According to a new Saar Poll survey conducted for the Ministry of the Interior, 55 percent of Estonian inhabitants believe that admitting refugees would have a somewhat negative effect on the country. Eight percent say admitting more refugees would be positive.
This is against a background where, in sharp contrast to other Nordic countries, only a few refugees receive asylum each year. The survey found that awareness is low as to how many refugees have been admitted (47 since re-independence) and how many applications are submitted each year (87 in 2013).
In 2013, seven people received refugee status in Estonia - about the same as in previous years. The countries most represented among applicants, all-time, are Georgia (66), Russia (63), Afghanistan (36), Syria (30) and Vietnam (30). As for successful applicants, Afghanistan comes first (17), then Russia (13), Sri Lanka and Belarus (seven each) and Somalia (four).
Compared to a similar study in 2010, attitudes have remained generally the same. Sixty-five percent say the number of people who have received asylum is "about right," while 16 percent say it is too high.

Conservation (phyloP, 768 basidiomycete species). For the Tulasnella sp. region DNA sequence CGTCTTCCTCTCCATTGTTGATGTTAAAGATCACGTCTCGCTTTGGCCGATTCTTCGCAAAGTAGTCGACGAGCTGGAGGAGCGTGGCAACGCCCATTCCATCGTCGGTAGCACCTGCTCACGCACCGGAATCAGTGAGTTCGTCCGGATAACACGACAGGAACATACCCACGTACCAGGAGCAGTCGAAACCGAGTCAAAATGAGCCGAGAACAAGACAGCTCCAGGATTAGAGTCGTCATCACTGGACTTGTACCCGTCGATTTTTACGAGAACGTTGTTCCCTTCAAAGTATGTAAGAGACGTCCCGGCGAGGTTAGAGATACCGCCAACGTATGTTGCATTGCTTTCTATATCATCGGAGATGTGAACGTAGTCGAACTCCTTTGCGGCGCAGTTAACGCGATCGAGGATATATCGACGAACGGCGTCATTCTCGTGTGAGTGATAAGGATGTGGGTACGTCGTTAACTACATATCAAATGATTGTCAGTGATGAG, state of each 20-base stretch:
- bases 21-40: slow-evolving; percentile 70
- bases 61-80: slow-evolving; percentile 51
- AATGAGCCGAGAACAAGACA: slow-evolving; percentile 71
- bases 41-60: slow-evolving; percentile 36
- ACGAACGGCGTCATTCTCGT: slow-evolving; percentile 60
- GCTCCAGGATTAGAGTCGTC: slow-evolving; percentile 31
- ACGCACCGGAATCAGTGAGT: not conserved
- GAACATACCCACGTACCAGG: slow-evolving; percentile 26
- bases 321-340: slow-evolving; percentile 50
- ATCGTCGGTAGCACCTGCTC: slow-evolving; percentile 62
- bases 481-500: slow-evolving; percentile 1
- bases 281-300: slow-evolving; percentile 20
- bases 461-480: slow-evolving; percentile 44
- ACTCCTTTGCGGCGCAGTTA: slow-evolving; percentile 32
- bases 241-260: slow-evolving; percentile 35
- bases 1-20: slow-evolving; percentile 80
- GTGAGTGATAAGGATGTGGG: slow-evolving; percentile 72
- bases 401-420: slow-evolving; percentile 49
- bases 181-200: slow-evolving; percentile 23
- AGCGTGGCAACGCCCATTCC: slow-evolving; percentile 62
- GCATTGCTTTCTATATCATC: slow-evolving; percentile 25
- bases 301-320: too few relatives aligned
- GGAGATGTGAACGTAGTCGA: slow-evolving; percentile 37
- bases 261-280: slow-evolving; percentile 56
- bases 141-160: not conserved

The main concerns that the public has with regard to new admissions is that the social system will become burdened, (79 percent), unemployment will increase (64 percent) and conflicts will arise (60 percent).
Forty-one percent would see intermarriage between a relative and a refugee as negative, while living next door to a refugee would be perceived as undesirable by 33 percent and 15 percent would not want to have a refugee as a colleague or classmate.
But the attitude on questions about close relatives and refugees has improved since 2010, the study authors noted.
With 51.2 million refugees in the world, more than at any time since the end of World War II, Estonia was called on during refugee awareness events last week by UN officials to admit people who have received refugee status in third countries.
Marko Aikomus, the Baltic and Nordic representative of the UN's refugee organisation, made remarks to that effect on the occasion of World Refugee Day on Friday, ETV reported.
Minister of the Interior Hanno Pevkur says an application comes in every few weeks from Ukrainian citizens. He says no major changes are currently planned in Estonian refugee policy.